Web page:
Throughout sport or in day to day life we hear of terminology that we may not always understand. A tennis player has strained their hamstring; a soccer player has sprained their ankle.

But the questions are what are these words and what do they mean?

A sprain is an acute injury to a ligament, which is a structure, composed of connective tissue that helps to increase the stability of a joint.

A sprain can be graded dependent on severity. Ligament injuries range from mild injuries involving the tearing of only a few fibers to complete tears of the ligament, which may lead to instability of the joint (Brukner & Khan 2008).

One of the most common sprains in both sport as well as day to day life is the ankle sprain or “rolled ankle”. Some factors that may predispose to an ankle sprain include poor balance, decreased flexibility in the leg and ankle, and decreased strength in the leg and ankle, past history of ankle injury and increasing age.

A strain is an acute injury to a muscle. Muscles are strained or torn when some or all of the fibres fail to cope with the demands placed upon them (Brukner & Khan 2008).  Strains also have grades dependent on the level of injury.

Hamstring strains are very common; we have provided many people ranging from athletes to those of non-sporting backgrounds with hamstring strain treatment that aims to provide recovery and reduce further incidents of hamstring strain.

A number of factors predispose to muscle strains including inadequate warm up, decrease flexibility, excessive muscle tightness, muscle imbalance, previous injury, faulty technique or biomechanics.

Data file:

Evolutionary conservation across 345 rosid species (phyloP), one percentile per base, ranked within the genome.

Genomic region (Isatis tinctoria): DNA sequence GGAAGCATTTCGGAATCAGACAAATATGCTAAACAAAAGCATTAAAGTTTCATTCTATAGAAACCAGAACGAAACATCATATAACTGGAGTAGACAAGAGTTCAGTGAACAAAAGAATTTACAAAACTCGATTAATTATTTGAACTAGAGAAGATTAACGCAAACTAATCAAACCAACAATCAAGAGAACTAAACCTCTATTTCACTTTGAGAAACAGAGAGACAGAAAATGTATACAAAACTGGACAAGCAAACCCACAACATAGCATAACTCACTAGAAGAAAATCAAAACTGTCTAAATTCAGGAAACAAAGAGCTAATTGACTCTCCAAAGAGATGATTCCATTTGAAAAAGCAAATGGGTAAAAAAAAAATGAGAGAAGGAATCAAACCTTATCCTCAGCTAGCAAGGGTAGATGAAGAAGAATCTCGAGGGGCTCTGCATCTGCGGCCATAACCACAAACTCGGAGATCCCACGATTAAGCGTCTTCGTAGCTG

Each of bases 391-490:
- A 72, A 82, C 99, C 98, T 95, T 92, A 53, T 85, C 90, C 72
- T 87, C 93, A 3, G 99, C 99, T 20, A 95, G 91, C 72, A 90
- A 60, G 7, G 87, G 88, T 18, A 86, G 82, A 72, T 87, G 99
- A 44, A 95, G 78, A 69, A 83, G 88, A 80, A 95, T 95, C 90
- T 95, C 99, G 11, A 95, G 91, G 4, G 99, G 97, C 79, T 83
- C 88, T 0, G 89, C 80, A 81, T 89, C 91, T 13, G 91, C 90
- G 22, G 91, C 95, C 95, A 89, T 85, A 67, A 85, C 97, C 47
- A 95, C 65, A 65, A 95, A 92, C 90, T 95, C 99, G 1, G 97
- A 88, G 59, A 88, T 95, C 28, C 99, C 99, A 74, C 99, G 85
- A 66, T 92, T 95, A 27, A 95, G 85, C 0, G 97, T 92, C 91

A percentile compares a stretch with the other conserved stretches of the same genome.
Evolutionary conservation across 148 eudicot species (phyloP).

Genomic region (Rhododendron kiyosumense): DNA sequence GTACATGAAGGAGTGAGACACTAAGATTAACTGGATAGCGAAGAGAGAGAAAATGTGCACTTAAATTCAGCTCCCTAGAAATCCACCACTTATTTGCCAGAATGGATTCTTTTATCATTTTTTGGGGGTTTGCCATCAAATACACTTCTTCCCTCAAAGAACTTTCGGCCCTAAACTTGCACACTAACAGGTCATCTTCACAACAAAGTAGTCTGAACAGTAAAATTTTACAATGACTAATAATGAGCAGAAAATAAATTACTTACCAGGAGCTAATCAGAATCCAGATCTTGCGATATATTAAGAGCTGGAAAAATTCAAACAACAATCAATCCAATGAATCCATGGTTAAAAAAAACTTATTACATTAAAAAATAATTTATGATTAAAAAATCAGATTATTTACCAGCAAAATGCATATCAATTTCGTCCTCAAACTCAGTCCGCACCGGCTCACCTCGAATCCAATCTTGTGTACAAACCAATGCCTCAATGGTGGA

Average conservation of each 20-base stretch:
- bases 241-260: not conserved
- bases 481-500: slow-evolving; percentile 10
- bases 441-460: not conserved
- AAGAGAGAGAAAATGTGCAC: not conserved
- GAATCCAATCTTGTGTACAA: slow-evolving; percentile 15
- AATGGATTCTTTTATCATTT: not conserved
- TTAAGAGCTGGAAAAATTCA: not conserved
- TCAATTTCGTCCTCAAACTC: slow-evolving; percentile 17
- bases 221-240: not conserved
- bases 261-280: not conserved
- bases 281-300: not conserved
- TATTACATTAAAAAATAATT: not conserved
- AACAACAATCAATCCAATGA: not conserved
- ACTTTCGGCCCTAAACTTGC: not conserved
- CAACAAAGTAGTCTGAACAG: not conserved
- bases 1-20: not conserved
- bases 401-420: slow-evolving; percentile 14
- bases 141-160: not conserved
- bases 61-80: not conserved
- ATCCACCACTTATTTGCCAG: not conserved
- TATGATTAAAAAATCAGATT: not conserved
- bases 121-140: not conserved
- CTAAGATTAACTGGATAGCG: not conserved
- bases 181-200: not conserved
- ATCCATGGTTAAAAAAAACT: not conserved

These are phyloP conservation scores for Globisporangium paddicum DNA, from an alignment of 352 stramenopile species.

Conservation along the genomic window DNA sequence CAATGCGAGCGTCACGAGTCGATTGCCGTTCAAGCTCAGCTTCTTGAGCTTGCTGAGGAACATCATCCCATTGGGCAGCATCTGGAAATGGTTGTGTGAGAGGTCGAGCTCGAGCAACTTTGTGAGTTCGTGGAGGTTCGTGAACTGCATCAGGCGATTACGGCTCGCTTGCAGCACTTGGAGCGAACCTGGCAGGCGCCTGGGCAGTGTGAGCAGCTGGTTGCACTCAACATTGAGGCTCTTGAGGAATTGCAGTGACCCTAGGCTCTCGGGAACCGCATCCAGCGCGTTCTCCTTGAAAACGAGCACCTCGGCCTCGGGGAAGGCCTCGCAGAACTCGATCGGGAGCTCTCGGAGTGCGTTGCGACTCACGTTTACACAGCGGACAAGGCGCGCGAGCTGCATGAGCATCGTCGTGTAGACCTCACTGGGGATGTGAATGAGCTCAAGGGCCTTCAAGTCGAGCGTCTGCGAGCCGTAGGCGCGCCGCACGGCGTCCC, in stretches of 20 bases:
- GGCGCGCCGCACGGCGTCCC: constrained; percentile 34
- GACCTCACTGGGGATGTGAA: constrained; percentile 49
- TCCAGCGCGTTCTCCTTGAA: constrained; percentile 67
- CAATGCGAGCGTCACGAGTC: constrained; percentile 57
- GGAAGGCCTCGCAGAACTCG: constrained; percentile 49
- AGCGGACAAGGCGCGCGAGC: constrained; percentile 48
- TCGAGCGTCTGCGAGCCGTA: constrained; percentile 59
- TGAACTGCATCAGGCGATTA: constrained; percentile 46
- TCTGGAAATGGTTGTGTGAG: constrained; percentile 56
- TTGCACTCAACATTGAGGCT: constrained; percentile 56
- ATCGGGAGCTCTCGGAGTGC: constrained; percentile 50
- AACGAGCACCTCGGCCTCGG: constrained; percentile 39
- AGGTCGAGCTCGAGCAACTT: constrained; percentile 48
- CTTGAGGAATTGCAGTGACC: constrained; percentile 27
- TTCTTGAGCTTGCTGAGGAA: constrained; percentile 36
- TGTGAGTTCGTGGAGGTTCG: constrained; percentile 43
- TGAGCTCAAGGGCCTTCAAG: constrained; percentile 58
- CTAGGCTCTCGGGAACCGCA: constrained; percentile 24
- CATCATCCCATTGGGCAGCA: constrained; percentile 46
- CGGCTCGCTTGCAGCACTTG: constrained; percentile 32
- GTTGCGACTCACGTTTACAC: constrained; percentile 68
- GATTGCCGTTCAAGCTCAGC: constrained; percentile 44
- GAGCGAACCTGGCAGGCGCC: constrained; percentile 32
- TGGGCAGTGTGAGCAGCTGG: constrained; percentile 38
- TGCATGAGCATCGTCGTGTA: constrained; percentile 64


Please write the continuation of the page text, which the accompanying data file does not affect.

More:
For the first 48-72 hours post injury, for both sprains and strains there are a few important things to remember.

R:        Rest – walk as normally as possible but only at a pain level that is tolerable.

Crutches may be required in the first few days to assist with walking.

Avoid activities that make the injury worse

I:          Ice – 20 minutes every 2 hours

C:        Compression – to decrease swelling

E:         Elevation – to decrease swelling

As well as pain relief and soft tissue therapy a Myotherapist can assist in assessing your injuries and formulating an impression of the level of injury and the structures implicated. Treatment will focus on reducing pain and inflammation, and identifying and correcting training and biomechanical problems, which may have led to the injury. A Myotherapist will help you progress into a rehabilitation program to regain your strength and balance and help you return to a modified training program.